Clean Up in Little Mexico
There is a lot to be said for community based action groups. But the community clean up in Little Mexico on October 16th left us speechless. If I may quote Gordon Brown…
“Only two things unify people. One is fear, the other is love. One is easily manufactured, the other matters.“
This was the theme of the day in Little Mexico during the clean up. Strangers meeting strangers and huffing it out all day to make a difference.
And this Little Mexico clean up was not an outside influence trying to make a difference on another community. The residents of Little Mexico had enough and said we will make it better. Pan de Vida saw the need, sought the help within the community and guess what? The leaders stepped up, took control and made it happen.
We met so many strong and caring people during this process; it was an amazing process, too. If you think about living in an unincorporated section of Pinal County, it has its challenges. We’ve all felt it; issues with Hunt Highway, street lights, parking, noise, water run off, crime and on and on it goes. We all go to the HOA or the county for the answers.
Now try it without an HOA and add a distrust for the county. The most localized form of governance we have, just take it away and what are you left with?
Meet Little Mexico
Hispanics, whites, farm workers, store owners, store workers, shop foreman’s, husbands, wives and children. The make up of Little Mexico is as diverse as it’s need to change is strong. The community was established in the 1970’s. Some homes do not even have water to the house; there is a $7000 price tag to bring it in from the street. It has long been a dumping ground for construction companies; some of it’s residents are to blame as well. There are no street lights, paved roads or cohesion… until the moment came when everyone pulled together for a common purpose.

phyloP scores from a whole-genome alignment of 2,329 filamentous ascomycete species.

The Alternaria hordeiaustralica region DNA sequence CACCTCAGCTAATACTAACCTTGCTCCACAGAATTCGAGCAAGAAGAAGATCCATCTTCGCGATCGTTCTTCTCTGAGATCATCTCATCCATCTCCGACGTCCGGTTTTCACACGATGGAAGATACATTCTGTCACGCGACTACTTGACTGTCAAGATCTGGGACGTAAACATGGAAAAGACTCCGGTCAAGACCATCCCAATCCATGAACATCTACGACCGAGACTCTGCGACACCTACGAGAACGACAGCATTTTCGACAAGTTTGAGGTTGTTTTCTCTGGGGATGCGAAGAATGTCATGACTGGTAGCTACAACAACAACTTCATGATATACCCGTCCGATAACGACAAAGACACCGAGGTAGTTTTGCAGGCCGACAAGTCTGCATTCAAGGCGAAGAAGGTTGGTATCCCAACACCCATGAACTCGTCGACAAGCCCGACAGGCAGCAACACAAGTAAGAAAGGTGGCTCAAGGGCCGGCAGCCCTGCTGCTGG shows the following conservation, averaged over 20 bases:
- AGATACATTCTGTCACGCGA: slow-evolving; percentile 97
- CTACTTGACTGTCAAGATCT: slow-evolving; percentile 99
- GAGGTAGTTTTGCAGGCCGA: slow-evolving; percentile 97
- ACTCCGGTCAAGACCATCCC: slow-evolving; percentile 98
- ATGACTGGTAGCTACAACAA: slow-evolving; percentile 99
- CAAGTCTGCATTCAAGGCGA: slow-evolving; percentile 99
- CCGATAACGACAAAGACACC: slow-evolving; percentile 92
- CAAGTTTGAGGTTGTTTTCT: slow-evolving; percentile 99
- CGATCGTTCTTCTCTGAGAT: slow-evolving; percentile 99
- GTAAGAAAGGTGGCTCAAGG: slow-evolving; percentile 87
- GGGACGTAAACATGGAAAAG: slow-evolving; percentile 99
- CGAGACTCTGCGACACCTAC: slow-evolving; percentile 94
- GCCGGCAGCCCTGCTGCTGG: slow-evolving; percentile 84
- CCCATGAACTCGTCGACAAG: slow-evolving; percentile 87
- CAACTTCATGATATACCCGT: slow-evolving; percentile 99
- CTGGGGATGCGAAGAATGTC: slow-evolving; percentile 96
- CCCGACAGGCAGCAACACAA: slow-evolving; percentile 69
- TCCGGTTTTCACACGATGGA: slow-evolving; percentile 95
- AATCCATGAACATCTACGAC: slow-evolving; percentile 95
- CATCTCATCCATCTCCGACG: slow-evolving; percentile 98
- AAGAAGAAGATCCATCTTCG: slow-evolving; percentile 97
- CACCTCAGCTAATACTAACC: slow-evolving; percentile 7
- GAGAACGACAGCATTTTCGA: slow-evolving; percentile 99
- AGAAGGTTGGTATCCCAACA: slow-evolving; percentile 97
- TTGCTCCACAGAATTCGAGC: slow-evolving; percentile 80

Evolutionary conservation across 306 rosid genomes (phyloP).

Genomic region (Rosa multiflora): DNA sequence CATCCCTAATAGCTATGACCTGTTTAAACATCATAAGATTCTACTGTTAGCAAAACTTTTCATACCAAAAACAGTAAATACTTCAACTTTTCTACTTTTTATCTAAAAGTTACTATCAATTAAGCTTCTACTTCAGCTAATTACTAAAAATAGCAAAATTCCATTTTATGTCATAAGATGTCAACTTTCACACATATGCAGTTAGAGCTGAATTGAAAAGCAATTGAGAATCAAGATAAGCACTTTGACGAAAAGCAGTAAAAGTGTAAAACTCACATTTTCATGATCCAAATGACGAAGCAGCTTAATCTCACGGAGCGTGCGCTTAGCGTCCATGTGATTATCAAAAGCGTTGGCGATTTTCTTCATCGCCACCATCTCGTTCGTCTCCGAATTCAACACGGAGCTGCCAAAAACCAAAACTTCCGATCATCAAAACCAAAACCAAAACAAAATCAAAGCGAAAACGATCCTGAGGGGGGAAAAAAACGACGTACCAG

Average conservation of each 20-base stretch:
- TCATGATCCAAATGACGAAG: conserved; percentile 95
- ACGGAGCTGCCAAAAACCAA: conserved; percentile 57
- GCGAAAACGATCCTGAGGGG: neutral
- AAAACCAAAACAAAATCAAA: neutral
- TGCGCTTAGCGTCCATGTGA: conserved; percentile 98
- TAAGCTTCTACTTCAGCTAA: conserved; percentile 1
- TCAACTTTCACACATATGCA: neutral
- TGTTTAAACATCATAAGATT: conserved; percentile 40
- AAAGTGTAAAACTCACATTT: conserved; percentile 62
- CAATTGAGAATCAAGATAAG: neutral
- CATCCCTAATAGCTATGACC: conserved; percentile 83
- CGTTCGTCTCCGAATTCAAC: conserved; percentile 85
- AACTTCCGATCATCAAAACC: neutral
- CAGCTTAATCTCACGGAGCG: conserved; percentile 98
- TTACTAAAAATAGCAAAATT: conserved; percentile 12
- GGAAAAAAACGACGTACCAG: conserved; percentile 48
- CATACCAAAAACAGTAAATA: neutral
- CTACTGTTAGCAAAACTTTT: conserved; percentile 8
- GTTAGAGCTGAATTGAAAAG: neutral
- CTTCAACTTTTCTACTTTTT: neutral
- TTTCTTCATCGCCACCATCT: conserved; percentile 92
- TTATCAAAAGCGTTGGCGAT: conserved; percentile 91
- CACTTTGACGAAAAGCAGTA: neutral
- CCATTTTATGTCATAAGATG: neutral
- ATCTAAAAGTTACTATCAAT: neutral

The community clean up netted 85 tons… tons of debris. Almost 1000 people from 10 churches, CAVIT, kids from 4 school districts, cub scouts, several community service organizations, block watches, and HOAs and almost all residents from Little Mexico.
The leaders have stepped up and have taken control. From the umbrella of it’s leadership will stem a Block Watch, Covenants Committee and an organization that will thrive and ensure that Little Mexico not only maintains it’s improved image in the area but also strives to improve it’s standing as a viable community as time moves on.
Here is a video. For some portions being bilingual would be a help. However, the translation for pride transcends languages.
Posted on October 23, 2010, in Events, From STHCW, In the news and tagged civic duty, little mexico, pinal county, san tan heights community watch, san tan valley, sthcw. Bookmark the permalink. 2 Comments.